Throughout his career, Paul Thomas Anderson has made films that are, at the very least, interesting. Sometimes they demand more than one viewing to even comprehend what the director was going for, and they don’t always click together, and yet he finds a way to find a unique spin on a traditional drama and warp it to a completely new purpose. His latest film, Phantom Thread, has the lush, luxurious feel of a Merchant-Ivory production, but seething beneath the surface is a dark and twisted tale of obsession, seduction, and destruction with regards to artists and their art. Although the film suffers from similar problems to Anderson’s recent fare, Phantom Thread remains compelling thanks to captivating performance and exquisite craftsmanship.
Reynolds Woodcock (Daniel Day-Lewis) is an esteemed fashion designer building exquisite dresses for London’s wealthiest women. His work consumes him, but he’s helped by his sister and confidant Cyril (Lesley Manville). Feeling stressed out by work and smothered by a former lover, Reynolds makes his way to the countryside where he meets Alma (Vicky Krieps), a young waitress whose perfect proportions dazzle the fashion designer. They begin a twisted relationship where Reynolds sees her as another living mannequin, but Alma resolves to be more than something easily discarded, no matter the cost.
Phantom Thread, like most of Anderson’s filmography, invites numerous interpretations, although it’s clear the themes of his film deal primarily with artistry as well as gender. Woodcock (the name is not an accident) is surrounded by women—his sister, Alma, his clients, and the group of ladies who do the actual tailoring of his designs. He’s also obsessed with his late mother, dreaming about her and revering how she taught him his trade. But this dependency on women is also balanced by an ingratitude. Woodcock constantly takes all the women in his life, even his clients, for granted. He would be lost without them, and yet with perhaps the exception of Cyril, he treats them as disposable and replaceable.
Alma is sharp enough to read the room and resolves not to be so easily cast off, and watching her spar with Reynolds is delightful and intriguing. Anderson makes a meal of the gender dynamic, what powerful men expect, and how women must fight to be treated as essential, whether it’s through sheer force of will like Cyril or through cunning like Alma. Although Day-Lewis may be the biggest “name” in the cast, Phantom Thread is really held up by three actors, and the relationship between Reynolds and Alma is the core of the movie.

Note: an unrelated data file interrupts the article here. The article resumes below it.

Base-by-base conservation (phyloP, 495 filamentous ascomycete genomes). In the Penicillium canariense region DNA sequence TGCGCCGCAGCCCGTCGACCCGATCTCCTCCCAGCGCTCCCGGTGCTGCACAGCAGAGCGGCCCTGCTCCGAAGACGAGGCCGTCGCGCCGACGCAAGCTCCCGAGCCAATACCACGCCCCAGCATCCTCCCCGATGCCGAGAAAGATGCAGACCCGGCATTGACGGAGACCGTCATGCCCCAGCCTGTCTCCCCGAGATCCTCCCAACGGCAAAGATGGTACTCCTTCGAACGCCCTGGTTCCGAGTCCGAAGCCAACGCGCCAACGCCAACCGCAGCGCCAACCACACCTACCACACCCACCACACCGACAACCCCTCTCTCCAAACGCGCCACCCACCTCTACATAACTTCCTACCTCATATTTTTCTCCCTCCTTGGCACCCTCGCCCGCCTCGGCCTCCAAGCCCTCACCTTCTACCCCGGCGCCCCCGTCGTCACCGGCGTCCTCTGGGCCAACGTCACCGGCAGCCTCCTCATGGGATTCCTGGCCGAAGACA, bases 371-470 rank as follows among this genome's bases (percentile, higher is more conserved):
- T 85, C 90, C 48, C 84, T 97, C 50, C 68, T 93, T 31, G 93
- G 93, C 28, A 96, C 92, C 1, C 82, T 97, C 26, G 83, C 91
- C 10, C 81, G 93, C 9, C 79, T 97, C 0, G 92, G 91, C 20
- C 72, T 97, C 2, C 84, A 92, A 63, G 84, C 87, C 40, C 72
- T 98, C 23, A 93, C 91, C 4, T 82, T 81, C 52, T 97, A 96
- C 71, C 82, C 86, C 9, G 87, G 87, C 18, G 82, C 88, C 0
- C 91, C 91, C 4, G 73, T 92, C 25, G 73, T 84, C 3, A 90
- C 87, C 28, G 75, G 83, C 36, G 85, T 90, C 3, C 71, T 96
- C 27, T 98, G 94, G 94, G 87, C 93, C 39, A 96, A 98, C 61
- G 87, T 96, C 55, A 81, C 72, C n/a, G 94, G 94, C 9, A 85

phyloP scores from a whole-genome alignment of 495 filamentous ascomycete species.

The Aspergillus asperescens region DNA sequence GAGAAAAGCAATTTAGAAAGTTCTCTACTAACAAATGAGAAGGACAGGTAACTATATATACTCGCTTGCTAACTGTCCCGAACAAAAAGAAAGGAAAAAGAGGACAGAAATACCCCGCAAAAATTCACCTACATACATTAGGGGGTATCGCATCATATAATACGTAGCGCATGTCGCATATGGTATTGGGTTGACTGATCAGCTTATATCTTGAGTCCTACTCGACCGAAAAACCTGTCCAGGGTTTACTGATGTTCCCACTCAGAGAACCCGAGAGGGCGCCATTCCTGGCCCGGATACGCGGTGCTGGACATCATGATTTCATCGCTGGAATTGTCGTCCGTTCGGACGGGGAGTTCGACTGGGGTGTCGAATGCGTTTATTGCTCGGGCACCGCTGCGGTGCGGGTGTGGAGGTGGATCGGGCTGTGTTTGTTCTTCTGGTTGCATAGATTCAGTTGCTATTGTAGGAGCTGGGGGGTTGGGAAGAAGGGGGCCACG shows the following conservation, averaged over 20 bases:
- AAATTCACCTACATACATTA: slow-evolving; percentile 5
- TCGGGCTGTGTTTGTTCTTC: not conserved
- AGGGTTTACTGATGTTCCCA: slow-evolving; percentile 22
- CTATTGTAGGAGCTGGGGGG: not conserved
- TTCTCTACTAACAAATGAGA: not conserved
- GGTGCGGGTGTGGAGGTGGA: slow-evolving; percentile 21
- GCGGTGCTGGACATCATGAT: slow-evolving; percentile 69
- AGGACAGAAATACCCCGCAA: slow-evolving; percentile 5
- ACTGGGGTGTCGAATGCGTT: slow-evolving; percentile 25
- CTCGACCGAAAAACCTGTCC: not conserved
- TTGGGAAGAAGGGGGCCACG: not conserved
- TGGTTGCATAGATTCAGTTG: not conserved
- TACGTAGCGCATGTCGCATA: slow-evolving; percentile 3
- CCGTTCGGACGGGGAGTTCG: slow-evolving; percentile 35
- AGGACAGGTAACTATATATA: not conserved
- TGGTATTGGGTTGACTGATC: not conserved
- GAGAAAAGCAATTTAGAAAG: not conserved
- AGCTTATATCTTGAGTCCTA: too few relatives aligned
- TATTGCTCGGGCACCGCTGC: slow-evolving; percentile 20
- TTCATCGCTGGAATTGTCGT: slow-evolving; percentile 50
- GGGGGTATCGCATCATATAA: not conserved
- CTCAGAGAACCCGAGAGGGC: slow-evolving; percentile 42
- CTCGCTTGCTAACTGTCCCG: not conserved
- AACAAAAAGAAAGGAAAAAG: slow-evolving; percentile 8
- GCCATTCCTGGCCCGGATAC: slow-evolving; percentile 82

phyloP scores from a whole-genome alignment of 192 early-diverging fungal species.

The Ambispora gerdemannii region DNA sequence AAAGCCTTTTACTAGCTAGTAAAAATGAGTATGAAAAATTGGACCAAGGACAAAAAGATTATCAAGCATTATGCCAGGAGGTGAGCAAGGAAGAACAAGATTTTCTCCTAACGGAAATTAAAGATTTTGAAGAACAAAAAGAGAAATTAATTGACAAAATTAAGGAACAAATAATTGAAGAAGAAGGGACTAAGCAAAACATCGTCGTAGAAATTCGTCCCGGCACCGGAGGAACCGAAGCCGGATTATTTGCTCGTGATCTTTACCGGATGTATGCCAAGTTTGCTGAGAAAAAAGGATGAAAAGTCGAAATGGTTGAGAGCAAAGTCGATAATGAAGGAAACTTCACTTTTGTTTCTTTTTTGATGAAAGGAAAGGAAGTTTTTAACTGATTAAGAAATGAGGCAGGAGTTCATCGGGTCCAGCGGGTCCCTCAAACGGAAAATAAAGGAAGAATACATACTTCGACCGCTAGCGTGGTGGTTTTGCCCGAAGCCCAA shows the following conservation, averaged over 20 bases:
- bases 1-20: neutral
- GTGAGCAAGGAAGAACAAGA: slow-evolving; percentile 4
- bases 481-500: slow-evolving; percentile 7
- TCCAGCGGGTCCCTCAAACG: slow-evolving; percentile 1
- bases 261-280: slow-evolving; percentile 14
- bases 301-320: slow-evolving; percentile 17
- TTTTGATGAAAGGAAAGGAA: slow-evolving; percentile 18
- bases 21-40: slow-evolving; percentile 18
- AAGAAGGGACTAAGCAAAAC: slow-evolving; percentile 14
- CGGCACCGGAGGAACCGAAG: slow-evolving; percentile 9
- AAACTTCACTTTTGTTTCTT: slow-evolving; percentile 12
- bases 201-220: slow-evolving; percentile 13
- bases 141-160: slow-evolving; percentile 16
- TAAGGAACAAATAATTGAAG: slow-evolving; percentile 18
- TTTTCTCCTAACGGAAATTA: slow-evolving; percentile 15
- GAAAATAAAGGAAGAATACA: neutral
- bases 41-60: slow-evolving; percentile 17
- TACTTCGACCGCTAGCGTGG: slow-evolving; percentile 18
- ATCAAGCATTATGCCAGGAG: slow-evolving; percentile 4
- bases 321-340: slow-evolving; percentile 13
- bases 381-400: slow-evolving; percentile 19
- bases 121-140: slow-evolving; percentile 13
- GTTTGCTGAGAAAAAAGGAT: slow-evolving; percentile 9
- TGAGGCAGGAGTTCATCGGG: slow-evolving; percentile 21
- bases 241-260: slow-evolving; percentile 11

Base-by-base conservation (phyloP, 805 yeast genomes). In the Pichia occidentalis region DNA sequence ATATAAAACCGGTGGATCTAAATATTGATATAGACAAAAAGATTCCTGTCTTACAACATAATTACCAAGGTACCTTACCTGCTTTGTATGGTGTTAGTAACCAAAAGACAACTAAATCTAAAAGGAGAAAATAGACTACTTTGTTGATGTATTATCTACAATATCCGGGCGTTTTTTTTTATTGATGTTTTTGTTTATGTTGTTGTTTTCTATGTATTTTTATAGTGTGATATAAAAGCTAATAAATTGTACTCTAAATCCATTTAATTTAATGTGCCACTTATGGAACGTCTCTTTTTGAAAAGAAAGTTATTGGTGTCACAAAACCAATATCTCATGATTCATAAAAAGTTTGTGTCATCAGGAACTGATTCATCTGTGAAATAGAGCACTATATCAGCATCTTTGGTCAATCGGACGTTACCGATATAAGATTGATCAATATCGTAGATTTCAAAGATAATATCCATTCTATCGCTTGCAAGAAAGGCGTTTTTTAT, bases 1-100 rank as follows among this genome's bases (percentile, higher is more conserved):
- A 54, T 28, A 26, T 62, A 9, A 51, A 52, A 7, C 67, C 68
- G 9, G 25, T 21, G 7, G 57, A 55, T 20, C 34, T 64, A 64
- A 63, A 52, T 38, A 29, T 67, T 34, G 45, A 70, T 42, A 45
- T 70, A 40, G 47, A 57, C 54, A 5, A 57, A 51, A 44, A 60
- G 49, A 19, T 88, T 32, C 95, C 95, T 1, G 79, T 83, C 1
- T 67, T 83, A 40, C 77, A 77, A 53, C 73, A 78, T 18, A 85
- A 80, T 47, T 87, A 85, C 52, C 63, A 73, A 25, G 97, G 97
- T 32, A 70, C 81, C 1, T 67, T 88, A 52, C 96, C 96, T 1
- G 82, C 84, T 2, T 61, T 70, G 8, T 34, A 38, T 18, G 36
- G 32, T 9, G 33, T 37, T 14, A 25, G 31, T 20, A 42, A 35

But where that relationship really grabbed me wasn’t so much in the gender dynamic (although that aspect is fascinating), but how it represents the relationship between artist and art. If you view the film through the lens of Reynolds as artist and Alma, his model and muse, as art, you see an intriguing theme take shape about how much art demands from an individual and what a wondrous and torturous process that can be. Anderson displays that give and take with equal measures whimsy, exhilaration, frustration, and cruelty.
These two themes work hand-in-hand, elevating Alma to more than a canvas or a symbol and turning her into a person with individual thoughts and goals even if those thoughts and goals always relate back to her place in Reynolds’ life. The interplay between the themes—gender and creativity—make for a film that’s constantly interesting if not always emotionally moving (although the film is certainly funnier than expected, constantly trotting out a wry sense of humor). It’s a problem Anderson had run into previously with both The Master and Inherent Vice, movies that are so tightly wound and introspective that they fail to breathe.
Thankfully, Phantom Thread is a more enjoyable experience than those two films (being about a half-hour shorter helps), and it thrives thanks to the craft and performances. The film is a marvel to behold, and would garner no objections if it earned Oscar nominations for Best Costumes (Mark Bridges), Best Score (Jonny Greenwood), Best Cinematography (Anderson), and Best Art Direction (Denis Schnegg, Chris Peters, Adam Squires). As for the performances, Krieps holds her own against Day-Lewis, which is saying something when you consider that Day-Lewis is one of the greatest actors of all-time. Manville is a force of nature, holding all the power in every relationship but never flaunting it.
For Day-Lewis, it makes sense why he chose for this to be his last performance. It’s not that it’s his best work, although it’s at the same level of excellence we’ve come to expect from him over the decades (no one plays a raw nerve like Day-Lewis). In a recent interview with W, Day-Lewis said of Phantom Thread, “I do know that Paul [Thomas Anderson] and I laughed a lot before we made the movie. And then we stopped laughing because we were both overwhelmed by a sense of sadness. That took us by surprise: We didn’t realize what we had given birth to. It was hard to live with. And still is.” Because Anderson isn’t the only artist involved in making this film, and I believe that Day-Lewis sees a kinship with Reynolds, a man so devoted to his work that it corrupts everything else in his life. Phantom Thread is a story about the toll art takes on artists, and Day-Lewis, who completely gives himself over to his roles, is likely well aware of the cost.
The irony of Phantom Thread is that even though it centers on the emotional cost of creating art and the selfishness of men (specifically male artists), it’s not a particularly emotional movie. And yet, like a meticulously crafted dress, it may not move or breathe, but we still marvel at its exquisite craft and stunning design.